Anticipation is running high for AMD's second-generation EPYC server processors, codenamed Rome, which will start shipping to customers later this year. We have seen a spattering of benchmark demonstrations from AMD, but what about the specific lineup and pricing? Official details have yet to come, though a new leak may have spilled the beans on the entire stack.
While the new chips are second-generation EPYC parts, Rome is based on the same underlying Zen 2 architecture found inside AMD's upcoming (to retail) third-generation Ryzen desktop processors. AMD is in the midst of transitioning the bulk of its CPUs and GPUs to a 7-nanometer manufacturing process, including EPYC.
At the top of the stack sits a beastly 64-core/128-thread EPYC "Rome" processor. We have known about this chip since last year, but have not heard from AMD what it's entire lineup will look like, including specs and pricing. Well, a user on Reddit spotted a whole bunch of SKUs on 2Compute. So, what are we looking at? Here we go...
- EPYC 7742: 64C/128T, 3.4GHz, 256MB cache, 225W, €6875.50 (~$7,834)
- EPYC 7702: 64C/128T, 3.35GHz, 256MB cache, 200W, €6384.50 (~$7,275)
- EPYC 7702P: 64C/128T, 3.35GHz, 256MB cache, 200W, €4384.30 (~$4,996)
- EPYC 7642: 48C/96T, 3.4GHz, 192MB cache, 225W, €4730.10 (~$4,979)
- EPYC 7552: 48C/96T, 3.35GHz, 192MB cache, 200W, €3787.23 (~$4,311)
- EPYC 7542: 48C/96T, 3.4GHz, 192MB cache, 225W, €3371.20 (~$3,841)
- EPYC 7502: 32C/64T, 3.35GHz, 128MB cache, 180W, €2580.80 (~$2940)
- EPYC 7502P: 32C/64T, 3.35GHz, 128MB cache, 180W, €2284.40 (~$2,602)
- EPYC 7452: 32C/64T, 3.35GHz, 128MB cache, 155W, €2013.20 (~$2,294)
- EPYC 7402: 24C/48T, 3.35GHz, 128MB cache, 180W, €1773.30 (~$2,020)
- EPYC 7402P: 24C/48T, 3.35GHz, 128MB cache, 180W, €1242.00 (~$1,415)
- EPYC 7352: 24C/48T, 3.2GHz, 128MB cache, 155W, €1281.38 (~$1,459)
- EPYC 7302: 16C/32T, 3.3GHz, 128MB cache, 155W, €972.80 (~$1,108)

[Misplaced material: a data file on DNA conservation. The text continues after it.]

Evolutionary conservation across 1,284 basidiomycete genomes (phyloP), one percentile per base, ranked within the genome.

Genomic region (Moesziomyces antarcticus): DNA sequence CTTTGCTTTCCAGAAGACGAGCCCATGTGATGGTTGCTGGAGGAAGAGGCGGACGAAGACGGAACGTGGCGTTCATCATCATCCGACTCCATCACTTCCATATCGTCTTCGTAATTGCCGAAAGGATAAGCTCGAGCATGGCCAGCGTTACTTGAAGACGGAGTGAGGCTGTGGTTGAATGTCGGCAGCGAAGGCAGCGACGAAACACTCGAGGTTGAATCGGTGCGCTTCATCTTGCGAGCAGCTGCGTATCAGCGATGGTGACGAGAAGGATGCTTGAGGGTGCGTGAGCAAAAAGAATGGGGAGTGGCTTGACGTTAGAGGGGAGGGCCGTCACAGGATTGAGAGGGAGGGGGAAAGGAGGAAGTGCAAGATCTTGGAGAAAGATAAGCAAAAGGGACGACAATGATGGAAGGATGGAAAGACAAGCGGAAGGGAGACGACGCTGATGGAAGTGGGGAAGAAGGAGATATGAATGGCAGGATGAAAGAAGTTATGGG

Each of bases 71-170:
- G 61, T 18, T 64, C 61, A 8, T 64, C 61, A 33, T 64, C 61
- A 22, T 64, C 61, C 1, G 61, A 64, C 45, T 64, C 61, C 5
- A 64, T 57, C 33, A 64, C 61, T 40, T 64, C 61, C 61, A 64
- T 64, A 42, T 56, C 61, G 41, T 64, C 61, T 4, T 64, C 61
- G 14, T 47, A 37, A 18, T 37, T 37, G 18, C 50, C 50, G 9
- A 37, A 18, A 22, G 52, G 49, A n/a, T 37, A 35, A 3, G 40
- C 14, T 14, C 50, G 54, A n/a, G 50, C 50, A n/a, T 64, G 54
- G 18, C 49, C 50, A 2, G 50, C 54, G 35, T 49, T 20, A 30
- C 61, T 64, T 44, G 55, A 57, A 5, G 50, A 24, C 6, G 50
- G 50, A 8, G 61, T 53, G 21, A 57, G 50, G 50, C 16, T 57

- EPYC 7302P: 16C/32T, 3.3GHz, 128MB cache, 155W, €822.60 (~$937)
- EPYC 7282: 16C/32T, 3.2GHz, 64MB cache, 120W, €620.94 (~$707)
- EPYC 7272: 12C/24T, 3.2GHz, 64MB cache, 120W, €597.21 (~$680)
- EPYC 7262: 8C/16T, 3.4GHz, 64MB cache, 155W, €575.60 (~$655)
- EPYC 7252: 8C/16T, 3.2GHz, 64MB cache, 120W, €455.83 (~$519)
- EPYC 7252P: 8C/16T, 3.2GHz, 64MB cache, 120W, €431.34 (~$491)
There are 19 SKUs in all, according to the leaked information. The upcoming lineup starts at 8 cores and 16 threads, and spans all the way to three 64-core/128-thread processors, with the fastest of the bunch having a slightly higher boost clockspeed at 3.4GHz (versus 3.35GHz), and a higher TDP at 225W (versus 200W).
As with any leak, you should take all this with a grain of salt. Even if it all turns out to accurate, note that the pricing in Euros includes a 21 percent VAT rate tacked on. It is also worth noting that launch pricing in one territory does not necessarily mean AMD will use a straight conversion for launch pricing in another (companies rarely do this). Nevertheless, that is what we based the US pricing on, for some context.
If pricing does shake out this way, however, AMD will have a compelling server lineup on its hands. This is especially true at the top end. Intel's Xeon Platinum 9282 (Cascade Lake), for example, is a 56-core/112-thread chip clocked at 2.6GHz to 3.8GHz and a 400W TPD. There is no word on pricing yet, but we've seen rumors of $20,000 and even higher. For added reference, the Xeon Platinum 8180 (28C/56T, 2.5GHz to 3.8GHz, 205W TPD) cost around $10,000.
In looking at the above list, there are several models with a "P" on the end. This denotes a dual-socket chip (can also be used in a single CPU configuration). As for when the new silicon will launch, AMD has not announced an exact release date for Rome, but did say they parts will be shipping in the third quarter.